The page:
These "junk junkies" live in a maze of mostly useless stuff -- either stashed in numerous stacks here and there, stuffed into drawers, containers and other receptacles, or piled high on shelves and sometimes on beds, from the floor up in every room at home, and often, at work, too.
Why do some people harbor the need to save and accumulate everything in sight, including newspapers, magazines, pets, food, computer files, every gift that they've ever received and whatever else they can get their hands on? And what health risks are they running?
"We don't know for sure what causes people to hoard, but most likely, in large part, it has a genetic basis. It's largely biological," explains Stephen M. Mechanick, chief of psychiatry, Bryn Mawr Hospital and Main Line Health System psychiatry chair.
"There isn't always a correlation if people grew up, for example, in a family that hoarded. It doesn't usually happen that it's learned in this way, but it can be," he says. "So we're still learning about it. Not enough studies have been done on it."
Adds Mechanick: "The condition overlaps with obsessive compulsive disorder and obsessive compulsive personality disorder. There is a compulsive quality that causes people stress to part with things. Of the psychiatric disorders, it's one that hasn't been studied that much because people don't often present themselves for treatment."
While those affected directly don't normally come for treatment on their own -- many don't recognize the fact that a problem exists -- he says family members and others around them do see a troubling behavior and often arrange for professional help.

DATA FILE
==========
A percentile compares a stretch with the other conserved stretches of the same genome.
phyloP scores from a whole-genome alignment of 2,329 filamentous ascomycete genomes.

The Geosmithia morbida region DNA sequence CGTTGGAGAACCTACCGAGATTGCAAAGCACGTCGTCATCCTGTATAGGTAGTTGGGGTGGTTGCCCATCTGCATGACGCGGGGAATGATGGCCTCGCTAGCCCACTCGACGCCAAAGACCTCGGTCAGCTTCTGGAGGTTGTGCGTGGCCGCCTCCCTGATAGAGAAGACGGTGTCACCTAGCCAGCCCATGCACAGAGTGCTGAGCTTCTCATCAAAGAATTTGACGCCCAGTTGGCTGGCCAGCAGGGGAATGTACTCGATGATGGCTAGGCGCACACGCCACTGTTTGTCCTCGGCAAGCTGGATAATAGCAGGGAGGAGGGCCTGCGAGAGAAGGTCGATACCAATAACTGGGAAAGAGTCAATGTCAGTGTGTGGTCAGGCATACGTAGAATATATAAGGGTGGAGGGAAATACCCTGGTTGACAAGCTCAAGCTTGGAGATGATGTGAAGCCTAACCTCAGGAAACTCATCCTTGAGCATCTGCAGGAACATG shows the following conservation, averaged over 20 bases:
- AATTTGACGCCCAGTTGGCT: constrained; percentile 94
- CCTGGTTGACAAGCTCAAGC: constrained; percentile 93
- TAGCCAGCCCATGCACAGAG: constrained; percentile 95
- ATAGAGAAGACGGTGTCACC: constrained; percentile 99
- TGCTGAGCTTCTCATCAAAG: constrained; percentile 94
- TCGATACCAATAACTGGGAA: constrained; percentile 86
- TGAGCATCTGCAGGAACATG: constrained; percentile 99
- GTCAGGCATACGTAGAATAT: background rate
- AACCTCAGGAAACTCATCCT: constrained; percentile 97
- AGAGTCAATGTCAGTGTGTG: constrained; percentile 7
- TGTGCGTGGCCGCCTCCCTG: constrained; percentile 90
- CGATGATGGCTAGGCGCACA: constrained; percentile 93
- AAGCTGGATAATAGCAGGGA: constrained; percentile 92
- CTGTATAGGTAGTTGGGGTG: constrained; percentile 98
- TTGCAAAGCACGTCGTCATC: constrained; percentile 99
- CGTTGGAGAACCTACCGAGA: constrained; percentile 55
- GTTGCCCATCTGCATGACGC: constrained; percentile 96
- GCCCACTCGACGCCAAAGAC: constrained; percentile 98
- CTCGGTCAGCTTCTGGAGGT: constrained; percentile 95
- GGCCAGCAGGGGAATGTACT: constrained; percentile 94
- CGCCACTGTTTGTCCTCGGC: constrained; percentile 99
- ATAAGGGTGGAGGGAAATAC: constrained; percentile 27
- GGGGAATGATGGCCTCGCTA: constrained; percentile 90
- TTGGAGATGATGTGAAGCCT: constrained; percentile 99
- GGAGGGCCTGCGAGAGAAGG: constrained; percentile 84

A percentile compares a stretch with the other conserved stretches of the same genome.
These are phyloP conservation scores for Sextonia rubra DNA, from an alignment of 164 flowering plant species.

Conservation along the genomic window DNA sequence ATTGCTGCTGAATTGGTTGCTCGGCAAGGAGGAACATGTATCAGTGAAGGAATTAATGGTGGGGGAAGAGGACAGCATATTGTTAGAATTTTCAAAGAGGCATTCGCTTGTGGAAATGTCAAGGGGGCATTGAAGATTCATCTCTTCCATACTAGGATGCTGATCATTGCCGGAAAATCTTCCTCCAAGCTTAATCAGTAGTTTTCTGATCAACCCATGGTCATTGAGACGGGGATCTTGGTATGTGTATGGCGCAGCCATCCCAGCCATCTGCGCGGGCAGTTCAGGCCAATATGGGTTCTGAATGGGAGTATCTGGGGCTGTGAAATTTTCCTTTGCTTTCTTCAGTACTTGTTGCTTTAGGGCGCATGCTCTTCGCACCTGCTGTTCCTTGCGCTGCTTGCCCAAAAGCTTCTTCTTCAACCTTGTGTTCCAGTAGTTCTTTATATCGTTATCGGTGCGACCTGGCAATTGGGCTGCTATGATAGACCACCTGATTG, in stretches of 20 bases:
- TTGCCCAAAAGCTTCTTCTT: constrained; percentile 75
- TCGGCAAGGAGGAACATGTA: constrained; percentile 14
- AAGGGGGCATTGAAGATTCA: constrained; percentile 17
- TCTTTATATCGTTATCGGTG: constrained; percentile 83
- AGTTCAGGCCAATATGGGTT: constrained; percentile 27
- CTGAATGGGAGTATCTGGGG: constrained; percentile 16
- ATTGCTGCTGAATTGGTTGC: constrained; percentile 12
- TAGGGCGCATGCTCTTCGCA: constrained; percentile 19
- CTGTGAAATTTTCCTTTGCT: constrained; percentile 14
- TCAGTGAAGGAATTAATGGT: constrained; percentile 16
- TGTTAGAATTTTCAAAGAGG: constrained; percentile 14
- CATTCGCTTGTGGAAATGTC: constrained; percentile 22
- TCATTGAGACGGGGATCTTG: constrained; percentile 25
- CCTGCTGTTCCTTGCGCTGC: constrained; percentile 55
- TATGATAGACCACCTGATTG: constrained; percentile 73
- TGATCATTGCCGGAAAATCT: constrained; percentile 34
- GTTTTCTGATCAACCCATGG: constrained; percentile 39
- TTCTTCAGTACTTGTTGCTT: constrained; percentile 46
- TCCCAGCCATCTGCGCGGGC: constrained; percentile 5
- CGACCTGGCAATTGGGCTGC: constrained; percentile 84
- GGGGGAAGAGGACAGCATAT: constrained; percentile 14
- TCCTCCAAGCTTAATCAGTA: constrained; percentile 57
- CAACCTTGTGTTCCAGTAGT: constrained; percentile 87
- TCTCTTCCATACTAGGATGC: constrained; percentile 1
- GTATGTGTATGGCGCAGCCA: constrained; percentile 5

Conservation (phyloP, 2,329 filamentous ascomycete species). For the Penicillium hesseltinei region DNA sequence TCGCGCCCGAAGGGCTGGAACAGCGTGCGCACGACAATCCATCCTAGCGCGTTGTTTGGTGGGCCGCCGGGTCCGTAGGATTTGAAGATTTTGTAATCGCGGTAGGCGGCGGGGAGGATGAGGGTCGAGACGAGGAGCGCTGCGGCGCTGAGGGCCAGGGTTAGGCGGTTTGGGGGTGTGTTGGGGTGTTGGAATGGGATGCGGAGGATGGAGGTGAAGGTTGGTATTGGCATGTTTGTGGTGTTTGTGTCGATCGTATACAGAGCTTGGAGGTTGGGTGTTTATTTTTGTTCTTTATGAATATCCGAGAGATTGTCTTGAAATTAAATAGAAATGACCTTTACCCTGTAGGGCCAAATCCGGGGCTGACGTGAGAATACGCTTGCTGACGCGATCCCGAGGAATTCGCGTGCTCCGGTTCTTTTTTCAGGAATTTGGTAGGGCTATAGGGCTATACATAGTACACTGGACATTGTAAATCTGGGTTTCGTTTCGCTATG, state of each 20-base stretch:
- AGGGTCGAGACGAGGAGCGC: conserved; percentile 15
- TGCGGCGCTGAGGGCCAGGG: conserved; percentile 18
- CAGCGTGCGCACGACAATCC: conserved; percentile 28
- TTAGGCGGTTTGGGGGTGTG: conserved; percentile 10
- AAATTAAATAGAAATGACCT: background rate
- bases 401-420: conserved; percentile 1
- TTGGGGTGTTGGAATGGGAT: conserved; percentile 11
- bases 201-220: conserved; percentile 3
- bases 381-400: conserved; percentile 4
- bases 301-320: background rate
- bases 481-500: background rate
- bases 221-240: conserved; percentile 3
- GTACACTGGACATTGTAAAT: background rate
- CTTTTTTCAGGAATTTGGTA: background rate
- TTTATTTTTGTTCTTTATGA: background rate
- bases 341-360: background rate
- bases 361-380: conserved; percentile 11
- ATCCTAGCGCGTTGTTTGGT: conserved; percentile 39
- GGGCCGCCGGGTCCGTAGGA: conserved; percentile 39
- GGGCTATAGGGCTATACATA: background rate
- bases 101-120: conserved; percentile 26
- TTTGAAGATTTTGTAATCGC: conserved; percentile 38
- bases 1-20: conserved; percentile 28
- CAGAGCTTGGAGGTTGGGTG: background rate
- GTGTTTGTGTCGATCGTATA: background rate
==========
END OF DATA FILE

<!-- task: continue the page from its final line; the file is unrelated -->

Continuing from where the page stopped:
For the condition to be called a disorder, there has to be a problem, explains Mechanick -- either a subjective distress or a distress for others. For example, how bad is the hoarding, and what problems is it causing the hoarder and others?
"It can affect all ages, but tends to become more prevalent in middle age to later in life," he says.
People with a hoarding condition can become self-absorbed and detached, but they are the least concerned about it usually, he notes. Health and safety risks include a fire hazard from mounds and mounds of collected items, and a danger from eating spoiled food.
Rethinking the Problem
"Disposophobia can be revealed through some underlying reason, such as depression, and can be treated successfully with medications, including some of the typical anti-depressants, and through psychotherapy that tends to be more cognitive than behavioral," explains Mechanick, adding that clinicians focus on getting people to rethink their ways so they can see some of the distortions in their thinking.
"The thinking reinforces the behavior, and the behavior reinforces the thinking," he adds.
Treatment? For starters, patients should be seen weekly and then less so, he suggests.
At Community College of Philadelphia, David Berg of the behavioral-sciences department says that most people are somewhat obsessive and compulsive. It's only when those behaviors go over the top, he says, that they can become a problem.
"Being obsessive and compulsive can mean thinking about things -- it can mean planning things out -- so thinking and planning are a positive and can be a gift," says Berg.
"But when people cross the line," he continues, "it becomes a problem. Collecting various things, like any kind of mementos, books or memorabilia, such as sports, isn't a problem usually. It's normal and healthy to have those interests.
"When it turns into accumulating vast amounts and numbers of things in boxes, on shelves and on the floor, and it begins to interfere with normal living where there are piles and piles everywhere," he says, "and when people start to isolate themselves and become withdrawn, and when they can't get any work done ... it's a major concern."
Of course, when hoarding behavior leads to unhappiness for anyone, attests Berg, it's time to get help.